However, adopting any of these models doesn’t mean that the UK would be better off than it is today. When analyzing the alternatives to EU membership, the UK Treasury states, “None of the alternatives support trade and provide influence on the world stage in the same way as continued membership of a reformed EU; and all of them come with serious economic costs that would affect businesses, jobs, living standards and our public finances for decades to come. To put it simply, families would be substantially worse off if Britain leaves the EU.” The UK cannot have the best of both worlds. It cannot satisfy the wishes of the populace while promoting free trade and growth. The liberal ideologies of capitalism and democracy appear to be at a crossroads, leaving the new UK government with a difficult choice.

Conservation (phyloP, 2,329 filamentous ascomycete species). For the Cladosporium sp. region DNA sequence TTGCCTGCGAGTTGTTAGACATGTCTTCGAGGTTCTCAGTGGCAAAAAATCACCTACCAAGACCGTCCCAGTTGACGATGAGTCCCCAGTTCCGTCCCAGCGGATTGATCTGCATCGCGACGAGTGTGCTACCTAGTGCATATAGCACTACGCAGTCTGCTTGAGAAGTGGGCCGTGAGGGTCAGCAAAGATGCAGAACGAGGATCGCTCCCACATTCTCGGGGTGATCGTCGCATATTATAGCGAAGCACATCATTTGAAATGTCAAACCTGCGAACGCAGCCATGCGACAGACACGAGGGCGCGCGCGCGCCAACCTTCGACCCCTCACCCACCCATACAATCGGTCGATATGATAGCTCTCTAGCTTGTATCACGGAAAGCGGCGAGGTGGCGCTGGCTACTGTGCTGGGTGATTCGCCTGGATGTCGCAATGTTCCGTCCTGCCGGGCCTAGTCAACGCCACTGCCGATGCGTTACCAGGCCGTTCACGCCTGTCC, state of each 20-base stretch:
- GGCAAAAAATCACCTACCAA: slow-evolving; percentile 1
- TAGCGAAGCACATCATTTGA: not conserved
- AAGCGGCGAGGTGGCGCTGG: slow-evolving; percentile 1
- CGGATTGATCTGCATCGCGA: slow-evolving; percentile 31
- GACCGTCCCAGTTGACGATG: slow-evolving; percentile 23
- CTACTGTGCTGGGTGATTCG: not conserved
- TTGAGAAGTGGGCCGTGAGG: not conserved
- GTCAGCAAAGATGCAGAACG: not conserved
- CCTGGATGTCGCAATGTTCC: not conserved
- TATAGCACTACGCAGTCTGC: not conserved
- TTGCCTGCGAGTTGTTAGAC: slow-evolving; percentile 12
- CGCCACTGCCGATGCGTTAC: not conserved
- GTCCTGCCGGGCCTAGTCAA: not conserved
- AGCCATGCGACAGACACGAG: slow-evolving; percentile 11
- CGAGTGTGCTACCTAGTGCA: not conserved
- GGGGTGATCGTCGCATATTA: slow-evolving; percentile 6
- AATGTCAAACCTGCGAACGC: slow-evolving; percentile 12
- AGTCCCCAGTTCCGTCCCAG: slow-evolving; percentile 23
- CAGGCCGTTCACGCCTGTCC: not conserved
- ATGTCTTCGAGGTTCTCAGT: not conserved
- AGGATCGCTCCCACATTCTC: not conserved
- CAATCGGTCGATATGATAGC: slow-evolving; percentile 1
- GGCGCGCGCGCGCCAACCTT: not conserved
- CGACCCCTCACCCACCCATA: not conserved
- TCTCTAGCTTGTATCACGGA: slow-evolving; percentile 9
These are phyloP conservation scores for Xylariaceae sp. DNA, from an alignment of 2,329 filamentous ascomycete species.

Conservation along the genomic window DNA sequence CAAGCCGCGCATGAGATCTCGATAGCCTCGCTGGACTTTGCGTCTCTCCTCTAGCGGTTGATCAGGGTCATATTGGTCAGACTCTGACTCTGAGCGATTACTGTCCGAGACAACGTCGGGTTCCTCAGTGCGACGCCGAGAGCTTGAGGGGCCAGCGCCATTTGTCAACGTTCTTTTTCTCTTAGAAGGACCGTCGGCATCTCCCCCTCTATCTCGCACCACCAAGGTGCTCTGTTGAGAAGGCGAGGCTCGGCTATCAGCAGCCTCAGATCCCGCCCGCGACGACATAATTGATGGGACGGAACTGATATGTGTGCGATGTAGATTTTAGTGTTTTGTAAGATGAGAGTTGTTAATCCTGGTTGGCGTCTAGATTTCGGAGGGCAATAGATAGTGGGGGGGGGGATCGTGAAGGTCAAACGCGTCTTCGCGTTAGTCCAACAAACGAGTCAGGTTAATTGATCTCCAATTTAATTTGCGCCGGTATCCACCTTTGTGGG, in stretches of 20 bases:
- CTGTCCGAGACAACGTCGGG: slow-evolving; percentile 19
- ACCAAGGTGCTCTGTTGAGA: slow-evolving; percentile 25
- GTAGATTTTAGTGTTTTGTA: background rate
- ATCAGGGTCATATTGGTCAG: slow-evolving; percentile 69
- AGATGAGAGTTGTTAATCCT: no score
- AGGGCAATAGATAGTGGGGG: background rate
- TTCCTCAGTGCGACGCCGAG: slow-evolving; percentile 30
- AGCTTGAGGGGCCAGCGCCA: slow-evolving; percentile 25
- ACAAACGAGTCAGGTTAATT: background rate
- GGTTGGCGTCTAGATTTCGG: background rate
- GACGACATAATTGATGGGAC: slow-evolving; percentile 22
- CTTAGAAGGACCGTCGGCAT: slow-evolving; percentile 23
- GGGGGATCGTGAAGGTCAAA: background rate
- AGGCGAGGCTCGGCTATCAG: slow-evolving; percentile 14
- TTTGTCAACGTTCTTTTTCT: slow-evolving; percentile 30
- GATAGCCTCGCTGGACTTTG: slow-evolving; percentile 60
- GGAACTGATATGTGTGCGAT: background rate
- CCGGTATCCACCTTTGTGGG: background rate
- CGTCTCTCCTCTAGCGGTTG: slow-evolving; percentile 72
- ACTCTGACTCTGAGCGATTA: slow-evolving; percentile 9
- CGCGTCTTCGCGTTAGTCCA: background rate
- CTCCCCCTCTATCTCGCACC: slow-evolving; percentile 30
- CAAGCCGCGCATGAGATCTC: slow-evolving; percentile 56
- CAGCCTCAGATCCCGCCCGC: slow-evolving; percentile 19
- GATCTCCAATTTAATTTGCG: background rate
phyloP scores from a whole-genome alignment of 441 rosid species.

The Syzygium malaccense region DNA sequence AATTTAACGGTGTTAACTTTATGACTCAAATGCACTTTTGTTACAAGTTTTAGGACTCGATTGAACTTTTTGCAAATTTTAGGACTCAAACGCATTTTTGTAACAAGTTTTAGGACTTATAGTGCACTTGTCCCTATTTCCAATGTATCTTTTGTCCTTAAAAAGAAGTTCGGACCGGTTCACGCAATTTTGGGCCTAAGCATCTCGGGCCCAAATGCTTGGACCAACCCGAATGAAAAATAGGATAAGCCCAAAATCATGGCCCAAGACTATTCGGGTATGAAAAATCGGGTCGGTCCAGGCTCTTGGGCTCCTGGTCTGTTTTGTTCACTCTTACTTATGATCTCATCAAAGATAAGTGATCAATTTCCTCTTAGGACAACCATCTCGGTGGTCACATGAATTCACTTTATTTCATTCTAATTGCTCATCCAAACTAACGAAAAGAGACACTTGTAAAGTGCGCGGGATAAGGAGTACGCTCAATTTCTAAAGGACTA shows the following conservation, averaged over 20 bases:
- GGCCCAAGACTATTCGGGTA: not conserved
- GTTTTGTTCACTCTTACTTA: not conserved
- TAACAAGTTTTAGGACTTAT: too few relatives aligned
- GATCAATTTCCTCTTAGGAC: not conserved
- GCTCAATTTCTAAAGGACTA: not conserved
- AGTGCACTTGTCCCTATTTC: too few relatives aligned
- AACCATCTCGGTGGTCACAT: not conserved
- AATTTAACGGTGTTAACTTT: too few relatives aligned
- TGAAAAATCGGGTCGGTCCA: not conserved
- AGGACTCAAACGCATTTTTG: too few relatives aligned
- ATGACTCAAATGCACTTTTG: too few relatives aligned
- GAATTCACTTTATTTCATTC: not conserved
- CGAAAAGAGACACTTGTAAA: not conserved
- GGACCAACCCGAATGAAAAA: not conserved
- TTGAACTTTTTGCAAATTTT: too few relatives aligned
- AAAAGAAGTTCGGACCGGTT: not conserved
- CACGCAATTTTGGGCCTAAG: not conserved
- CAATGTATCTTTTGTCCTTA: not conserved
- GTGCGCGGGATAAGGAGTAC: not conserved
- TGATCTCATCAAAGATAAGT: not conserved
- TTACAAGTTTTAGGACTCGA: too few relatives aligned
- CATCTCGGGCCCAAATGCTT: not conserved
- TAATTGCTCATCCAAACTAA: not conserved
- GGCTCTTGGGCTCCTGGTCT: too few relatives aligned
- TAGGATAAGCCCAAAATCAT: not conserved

While a clear economic prediction cannot be reached this early after the referendum, the vote does serve as a strong symbolic shift in global ideology. Many citizens of advanced nations have expressed their discontent over the changing culture of the world caused by socially liberal sentiment, the rise of multiculturalism through immigration, and global governance — all of which many perceive to be a threat to national interests. They are also pushing back against the status quo of centrist politics, which have failed to represent them. Donald Trump in the US, Marine Le Pen in France, and Jarosław Kaczyński in Poland serve as a representation of a changing tide fueled by right-wing populism. So is this wave of populism just a new global fad, or is it here to stay? If it’s the former, world governments will likely be able to wait it out. If it’s the latter, it will necessitate serious political reform in order to satisfy the growing group of voices calling for change; ignoring these voices can only serve to intensify the attractiveness of political extremism.